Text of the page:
Count me in. I thought one of my first bosses was a dimwit. I couldn’t believe he was in charge, and I was always grumbling, “If I could just have his job for one day, I could fix everything.”
But guess what? He turned out to be pretty shrewd. Some crises hit and he made wise decisions. He also made a few predictions about our business that seemed foolish at the time but turned out to be right.
Judge fairly—and slowly
It’s easy to laugh at a boss’s mistakes. But don’t be so quick to assume you could do a better job.
Until you’ve had to make the tough calls, move the company on a straight path and face the pressures the boss faces, then you’re not exactly well-positioned to render verdicts on who’s smart and who’s stupid. And unless you’re privy to everything the boss knows, you’re hardly qualified to boast about your superior intelligence. When you’re one or two rungs down, you don’t have a clue about the boss’s job duties. I sure didn’t. So don’t claim you’re an expert.
Also consider this: When you’re in charge, you’re more visible. People look to you to call the shots, but it’s impossible for all of them to agree with every decision you make—or for every decision to be right.
Still, it doesn’t do you any good to brag about how you’re right and the boss is wrong. That’s a career-crushing attitude. Even if you’re right, no one’s going to come away impressed with your tact or maturity.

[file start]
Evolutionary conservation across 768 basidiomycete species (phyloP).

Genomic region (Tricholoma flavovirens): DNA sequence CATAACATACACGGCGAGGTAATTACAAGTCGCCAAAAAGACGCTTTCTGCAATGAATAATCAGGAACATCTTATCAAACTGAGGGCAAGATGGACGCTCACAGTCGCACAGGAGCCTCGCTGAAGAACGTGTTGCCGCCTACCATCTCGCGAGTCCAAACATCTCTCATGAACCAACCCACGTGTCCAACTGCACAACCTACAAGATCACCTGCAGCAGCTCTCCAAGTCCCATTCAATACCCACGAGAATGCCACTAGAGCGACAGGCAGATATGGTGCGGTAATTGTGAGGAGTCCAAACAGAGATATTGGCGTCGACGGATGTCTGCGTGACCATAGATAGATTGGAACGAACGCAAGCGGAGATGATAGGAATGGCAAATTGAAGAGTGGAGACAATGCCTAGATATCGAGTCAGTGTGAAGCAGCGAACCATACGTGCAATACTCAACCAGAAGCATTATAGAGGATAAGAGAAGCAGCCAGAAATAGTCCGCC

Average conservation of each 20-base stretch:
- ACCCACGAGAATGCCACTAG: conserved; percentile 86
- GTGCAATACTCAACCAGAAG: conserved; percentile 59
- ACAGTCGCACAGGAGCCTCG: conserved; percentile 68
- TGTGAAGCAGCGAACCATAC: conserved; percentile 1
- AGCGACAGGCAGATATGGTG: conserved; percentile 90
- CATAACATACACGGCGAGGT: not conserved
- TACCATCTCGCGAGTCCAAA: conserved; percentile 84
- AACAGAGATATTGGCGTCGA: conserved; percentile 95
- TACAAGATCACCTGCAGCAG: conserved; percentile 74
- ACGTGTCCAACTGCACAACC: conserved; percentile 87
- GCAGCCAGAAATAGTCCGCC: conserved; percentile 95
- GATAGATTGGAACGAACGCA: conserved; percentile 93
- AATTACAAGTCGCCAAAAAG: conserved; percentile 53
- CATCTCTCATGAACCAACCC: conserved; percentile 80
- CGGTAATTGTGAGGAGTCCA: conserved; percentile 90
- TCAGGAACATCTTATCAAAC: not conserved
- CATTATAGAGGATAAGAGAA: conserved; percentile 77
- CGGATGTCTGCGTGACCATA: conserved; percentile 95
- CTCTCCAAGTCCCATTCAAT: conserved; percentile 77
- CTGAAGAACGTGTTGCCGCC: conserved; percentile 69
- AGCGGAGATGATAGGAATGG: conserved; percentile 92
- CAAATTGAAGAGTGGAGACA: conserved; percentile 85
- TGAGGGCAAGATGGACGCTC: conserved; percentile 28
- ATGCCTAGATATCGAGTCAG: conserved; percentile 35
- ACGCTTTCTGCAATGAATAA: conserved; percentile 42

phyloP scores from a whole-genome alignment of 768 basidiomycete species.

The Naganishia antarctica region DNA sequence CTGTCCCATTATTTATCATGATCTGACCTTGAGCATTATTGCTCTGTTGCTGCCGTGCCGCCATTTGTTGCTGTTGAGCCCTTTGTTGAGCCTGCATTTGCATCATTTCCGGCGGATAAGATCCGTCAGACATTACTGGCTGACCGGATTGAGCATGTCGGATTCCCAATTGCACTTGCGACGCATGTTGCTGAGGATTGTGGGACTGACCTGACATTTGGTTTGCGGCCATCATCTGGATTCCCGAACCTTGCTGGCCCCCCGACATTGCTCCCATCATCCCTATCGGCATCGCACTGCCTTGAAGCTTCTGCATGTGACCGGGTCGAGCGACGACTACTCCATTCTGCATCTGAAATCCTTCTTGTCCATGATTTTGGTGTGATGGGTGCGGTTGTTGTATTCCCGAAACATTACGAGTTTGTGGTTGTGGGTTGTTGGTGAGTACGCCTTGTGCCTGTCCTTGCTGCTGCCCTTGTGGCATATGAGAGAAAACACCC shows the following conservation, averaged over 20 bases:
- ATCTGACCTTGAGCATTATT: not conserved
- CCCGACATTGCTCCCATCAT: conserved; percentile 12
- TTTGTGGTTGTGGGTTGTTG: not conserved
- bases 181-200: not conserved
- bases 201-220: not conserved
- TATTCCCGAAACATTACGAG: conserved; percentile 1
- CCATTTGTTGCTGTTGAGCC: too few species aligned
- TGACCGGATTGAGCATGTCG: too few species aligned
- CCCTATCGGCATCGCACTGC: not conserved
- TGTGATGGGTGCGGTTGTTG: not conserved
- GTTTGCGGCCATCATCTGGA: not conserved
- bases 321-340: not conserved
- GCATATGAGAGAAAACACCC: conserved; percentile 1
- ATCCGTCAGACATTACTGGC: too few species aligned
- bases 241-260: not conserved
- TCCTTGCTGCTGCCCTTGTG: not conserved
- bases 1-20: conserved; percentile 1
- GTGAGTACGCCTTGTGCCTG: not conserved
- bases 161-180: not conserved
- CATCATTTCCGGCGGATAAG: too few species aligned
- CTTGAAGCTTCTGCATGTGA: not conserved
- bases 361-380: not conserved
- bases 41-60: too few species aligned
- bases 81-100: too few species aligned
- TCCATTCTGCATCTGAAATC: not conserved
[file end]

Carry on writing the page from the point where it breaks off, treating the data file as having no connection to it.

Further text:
What’s more, maybe you really are smarter. Maybe you have more gray matter than the CEO. But the boss has one thing you don’t: a higher-level job. And he probably exercised some smarts to get it.
Who’s fooling whom?
I’m not a genius. But I’ve figured out that sometimes it’s smart to play dumb.
I’ve run departments with some arrogant folks reporting to me. I found it useful to stoke their egos by letting them share “brilliant” insights that I’d figured out when I had their jobs. I didn’t want to compete with them for the smarty-pants award.
Furthermore, I’ve found that by acting like I’m slow to understand something, I force my employees to speak to me in plain English. That way, they can’t hide behind buzzwords or spout hollow theories.
The bottom line is, don’t underestimate your boss. If you think you’re so smart, keep it to yourself.
Each month, “Z” offers insights into what it really takes to get ahead. This 25-year veteran of the corporate battlefield has climbed the ranks to head a $100 million information services company. We have agreed to protect Z’s identity in return for his promise to hold nothing back.
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